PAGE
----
Actually, this was originally a Super Mouse short later rebranded when Terrytoons changed the character’s name to Mighty Mouse in the mid-’40s. Plenty of fun, if a bit short. I appreciated that Frankenstein’s Cat appeared to be a robot of some sort, and I really liked that the bats were allied with the mice.
Our Gang in Spooky Hooky (Gordon Douglas, 1936)
I’m not much of a Little Rascals person, and this seemed to be a lackluster entry. To tell you the truth, I didn’t pay much attention to it.
The Unknown (Tod Browning, 1927)
Lon Chaney, Sr., plays an armless circus performer with two huge secrets and a thing for Joan Crawford. I really enjoyed it; all the lead players were excellent, and Browning (who’d later go on to do Freaks and have his career wrecked by it) skillfully evokes the carny atmosphere. My one complaint is that it doesn’t really seem like horror.
The Haunted Palace (Roger Corman, 1963)
This technically shouldn’t count as one of the Corman/AIP “Poepictures” because, despite the title, it has nothing to do with Poe; it’s actually an adaptation of H.P. Lovecraft’s The Case of Charles Dexter Ward. Regardless, it rivals The Masque of the Red Death for my favorite in the film cycle (the only one I’ve not seen is The Raven). Great dual-role performance by Price with backup from Lon Chaney, Jr., Debra Paget, Frank Maxwell and Elisha Cook, Jr. And, of course, it looks beautiful.
Targets (Peter Bogdonavich, 1968)
This is my second viewing of the film and I like it even better than I did the first time. Bogdonavich does a great job of balancing the meta-comedy of the Byron Orlock plot with the increasing tension and terror of the Bobby Thompson plot. Boris Karloff was rarely better, Tim O’Kelly beautifully portrays Bobby’s gradual run off the rails, and Bogdonavich steals a few key scenes as a film director trying to coax Karloff out of retirement. Essential.
Trilogy of Terror (Dan Curtis, 1975)
Time hasn’t been kind to most of this classic. Most of Dan Curtis’s directorial work seems hopelessly cheesy in retrospect. The first segment is decent but doesn’t make a huge impact. The middle segment simply doesn’t work as a piece of visual entertainment–Karen Black tries hard to make the twist work, but it falls flat. The final segment, which is the only one anyone remembers nowadays (it’s the one with the Zuni warrior fetish doll), saves the whole thing. The doll looks a bit stupid on a big screen in a theater full of people. Watch it at home in a darkened room, by yourself or with your sweetie, and it’s a different animal altogether–remember, this was originally a TV-movie. It’s tense and exciting, with Black giving a bravura performance and Curtis upping his visual game.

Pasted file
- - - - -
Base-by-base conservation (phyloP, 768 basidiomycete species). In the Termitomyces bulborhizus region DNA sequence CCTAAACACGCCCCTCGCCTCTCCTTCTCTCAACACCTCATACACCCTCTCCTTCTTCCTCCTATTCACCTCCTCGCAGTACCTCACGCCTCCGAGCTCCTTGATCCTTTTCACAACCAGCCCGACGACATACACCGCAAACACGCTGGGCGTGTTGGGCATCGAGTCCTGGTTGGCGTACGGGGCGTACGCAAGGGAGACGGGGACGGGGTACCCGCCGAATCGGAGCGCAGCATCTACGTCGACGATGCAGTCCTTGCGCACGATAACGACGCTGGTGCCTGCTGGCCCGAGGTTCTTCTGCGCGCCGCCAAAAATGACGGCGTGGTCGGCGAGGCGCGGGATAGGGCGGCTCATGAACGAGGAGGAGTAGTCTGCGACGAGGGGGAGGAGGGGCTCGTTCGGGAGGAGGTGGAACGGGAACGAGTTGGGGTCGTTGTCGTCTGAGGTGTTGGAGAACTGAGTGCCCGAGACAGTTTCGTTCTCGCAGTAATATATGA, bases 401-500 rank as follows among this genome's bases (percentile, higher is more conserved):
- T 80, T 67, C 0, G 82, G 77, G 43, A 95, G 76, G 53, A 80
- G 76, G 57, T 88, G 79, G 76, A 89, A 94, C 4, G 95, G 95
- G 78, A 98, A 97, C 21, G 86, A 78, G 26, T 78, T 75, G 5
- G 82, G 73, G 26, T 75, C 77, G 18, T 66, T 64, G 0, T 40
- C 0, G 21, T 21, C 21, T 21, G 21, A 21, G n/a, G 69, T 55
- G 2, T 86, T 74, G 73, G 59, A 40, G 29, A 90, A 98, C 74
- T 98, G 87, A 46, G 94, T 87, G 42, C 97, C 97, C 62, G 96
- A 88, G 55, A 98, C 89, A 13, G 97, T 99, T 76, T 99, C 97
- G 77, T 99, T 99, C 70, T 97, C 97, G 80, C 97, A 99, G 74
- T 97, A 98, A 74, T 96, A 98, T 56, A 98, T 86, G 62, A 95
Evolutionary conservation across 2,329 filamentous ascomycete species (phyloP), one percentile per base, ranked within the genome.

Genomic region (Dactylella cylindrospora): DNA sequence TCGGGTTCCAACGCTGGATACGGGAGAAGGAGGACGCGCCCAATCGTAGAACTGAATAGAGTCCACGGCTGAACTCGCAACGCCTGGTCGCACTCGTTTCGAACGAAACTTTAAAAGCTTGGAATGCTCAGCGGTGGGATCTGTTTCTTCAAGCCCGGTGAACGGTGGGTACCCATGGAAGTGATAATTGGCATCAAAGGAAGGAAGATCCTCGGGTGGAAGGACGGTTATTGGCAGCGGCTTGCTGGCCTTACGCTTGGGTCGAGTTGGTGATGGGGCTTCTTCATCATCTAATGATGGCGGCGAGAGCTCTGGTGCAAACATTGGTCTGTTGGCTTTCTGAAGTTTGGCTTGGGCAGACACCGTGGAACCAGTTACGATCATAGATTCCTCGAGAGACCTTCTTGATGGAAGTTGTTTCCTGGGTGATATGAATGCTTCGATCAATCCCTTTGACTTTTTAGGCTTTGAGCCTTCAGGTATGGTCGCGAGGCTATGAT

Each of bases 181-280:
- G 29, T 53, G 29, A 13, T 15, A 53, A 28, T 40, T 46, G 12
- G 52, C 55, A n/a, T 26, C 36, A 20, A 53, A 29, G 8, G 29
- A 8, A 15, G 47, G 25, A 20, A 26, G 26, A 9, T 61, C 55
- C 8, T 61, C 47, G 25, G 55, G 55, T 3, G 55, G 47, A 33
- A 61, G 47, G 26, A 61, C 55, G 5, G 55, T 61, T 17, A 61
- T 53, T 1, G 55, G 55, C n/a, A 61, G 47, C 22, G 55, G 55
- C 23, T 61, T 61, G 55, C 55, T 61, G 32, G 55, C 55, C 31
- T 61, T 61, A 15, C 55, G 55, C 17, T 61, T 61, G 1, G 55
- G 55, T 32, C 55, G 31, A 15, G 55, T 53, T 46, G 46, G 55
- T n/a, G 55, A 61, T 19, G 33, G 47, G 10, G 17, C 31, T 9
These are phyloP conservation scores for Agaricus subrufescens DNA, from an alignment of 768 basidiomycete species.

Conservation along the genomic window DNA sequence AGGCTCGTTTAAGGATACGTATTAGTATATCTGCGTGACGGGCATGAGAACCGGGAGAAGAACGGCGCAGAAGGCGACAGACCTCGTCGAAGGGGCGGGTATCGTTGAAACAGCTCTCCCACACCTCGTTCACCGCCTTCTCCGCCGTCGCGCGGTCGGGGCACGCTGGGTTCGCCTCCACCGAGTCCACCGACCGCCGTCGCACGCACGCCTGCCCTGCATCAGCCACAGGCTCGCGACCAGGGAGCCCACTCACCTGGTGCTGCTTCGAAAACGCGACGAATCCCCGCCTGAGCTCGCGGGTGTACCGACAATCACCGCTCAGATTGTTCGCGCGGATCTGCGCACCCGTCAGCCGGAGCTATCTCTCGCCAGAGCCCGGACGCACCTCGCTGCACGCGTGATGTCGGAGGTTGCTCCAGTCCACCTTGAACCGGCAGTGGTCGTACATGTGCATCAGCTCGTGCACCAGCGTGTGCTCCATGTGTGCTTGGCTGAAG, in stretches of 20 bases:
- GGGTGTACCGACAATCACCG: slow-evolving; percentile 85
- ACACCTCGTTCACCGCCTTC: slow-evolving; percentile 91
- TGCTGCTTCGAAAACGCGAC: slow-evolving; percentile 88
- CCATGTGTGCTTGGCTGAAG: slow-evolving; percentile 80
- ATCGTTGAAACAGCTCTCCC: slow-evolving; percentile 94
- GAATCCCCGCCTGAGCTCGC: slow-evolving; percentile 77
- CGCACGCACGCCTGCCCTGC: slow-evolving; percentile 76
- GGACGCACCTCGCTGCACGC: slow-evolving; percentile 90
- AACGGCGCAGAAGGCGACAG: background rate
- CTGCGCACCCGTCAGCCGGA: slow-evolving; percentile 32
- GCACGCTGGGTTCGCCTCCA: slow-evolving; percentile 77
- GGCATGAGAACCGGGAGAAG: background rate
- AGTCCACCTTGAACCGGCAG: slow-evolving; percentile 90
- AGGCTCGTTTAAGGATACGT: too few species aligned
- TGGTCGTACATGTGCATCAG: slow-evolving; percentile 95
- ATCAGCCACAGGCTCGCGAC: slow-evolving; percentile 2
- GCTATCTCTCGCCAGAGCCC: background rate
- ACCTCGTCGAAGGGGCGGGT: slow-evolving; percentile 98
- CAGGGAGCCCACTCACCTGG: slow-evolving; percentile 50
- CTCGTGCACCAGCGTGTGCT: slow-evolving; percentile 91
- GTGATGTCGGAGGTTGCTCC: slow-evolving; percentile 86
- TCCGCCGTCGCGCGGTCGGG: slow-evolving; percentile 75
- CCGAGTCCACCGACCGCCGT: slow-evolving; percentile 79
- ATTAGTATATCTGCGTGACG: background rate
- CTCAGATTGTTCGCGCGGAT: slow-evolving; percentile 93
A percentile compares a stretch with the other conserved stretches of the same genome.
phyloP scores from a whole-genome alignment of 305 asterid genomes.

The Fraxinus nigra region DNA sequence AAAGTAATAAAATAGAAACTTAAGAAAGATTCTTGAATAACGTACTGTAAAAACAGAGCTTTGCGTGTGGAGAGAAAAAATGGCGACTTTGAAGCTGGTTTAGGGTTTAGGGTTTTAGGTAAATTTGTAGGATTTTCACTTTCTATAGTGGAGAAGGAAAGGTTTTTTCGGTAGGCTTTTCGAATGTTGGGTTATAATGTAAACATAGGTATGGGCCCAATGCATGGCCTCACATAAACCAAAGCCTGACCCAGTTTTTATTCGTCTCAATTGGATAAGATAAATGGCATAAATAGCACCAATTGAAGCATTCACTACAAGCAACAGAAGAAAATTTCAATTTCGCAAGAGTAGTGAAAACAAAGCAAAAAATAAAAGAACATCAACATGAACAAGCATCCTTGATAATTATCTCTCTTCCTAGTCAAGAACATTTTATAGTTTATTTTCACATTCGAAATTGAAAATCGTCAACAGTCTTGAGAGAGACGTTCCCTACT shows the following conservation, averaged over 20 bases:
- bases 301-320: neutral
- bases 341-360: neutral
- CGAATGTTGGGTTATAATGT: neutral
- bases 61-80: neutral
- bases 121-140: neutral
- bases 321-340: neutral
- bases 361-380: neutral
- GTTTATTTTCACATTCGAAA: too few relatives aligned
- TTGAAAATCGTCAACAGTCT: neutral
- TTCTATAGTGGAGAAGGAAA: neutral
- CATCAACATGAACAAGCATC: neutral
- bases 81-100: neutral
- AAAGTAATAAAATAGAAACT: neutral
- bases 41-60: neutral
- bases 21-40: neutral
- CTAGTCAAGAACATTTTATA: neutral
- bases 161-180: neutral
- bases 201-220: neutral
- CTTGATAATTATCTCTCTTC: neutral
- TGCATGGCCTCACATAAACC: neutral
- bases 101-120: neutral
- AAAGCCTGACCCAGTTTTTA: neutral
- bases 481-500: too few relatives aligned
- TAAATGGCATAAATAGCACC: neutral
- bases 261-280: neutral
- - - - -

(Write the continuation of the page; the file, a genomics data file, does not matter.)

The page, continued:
Fake Trailer Contest
There were only three entries this time around and I felt the field was a bit weak. The exception, of course, was Galilycan.
Away in the Woods (Michele Kristen Carter)
Haven’t been able to locate it on the web. I don’t recall a lot about it, other than it was done in stop-motion clay animation.
Invasion at Clown Alley (Happy Wasted Films)
Aliens invade and the government sends its top clown duo to sort them out. Great title, great premise, one or two wonderful moments, but otherwise doesn’t live up to expectations.
Galilycan (Zoran Gvojic)
I’m not going to mince words here. Zoran Gvojic, doing business under the name Lowcarbcomedy, is a fucking genius. His two previous entries (Curse of the Cosmic Frank-Einstein from Haunted Space and the Moon and Schrödinger’s Mummy) were astonishing pieces of work and this one is no different. Continuing the theme of famous historical scientists repurposed as monsters, Galilycan–a portmanteau of “Galileo” and “lycanthrope”–follows the adventures of the famous werewolf astronomer as he matches wits with-a Da Pope, comic Italian-American accent and all.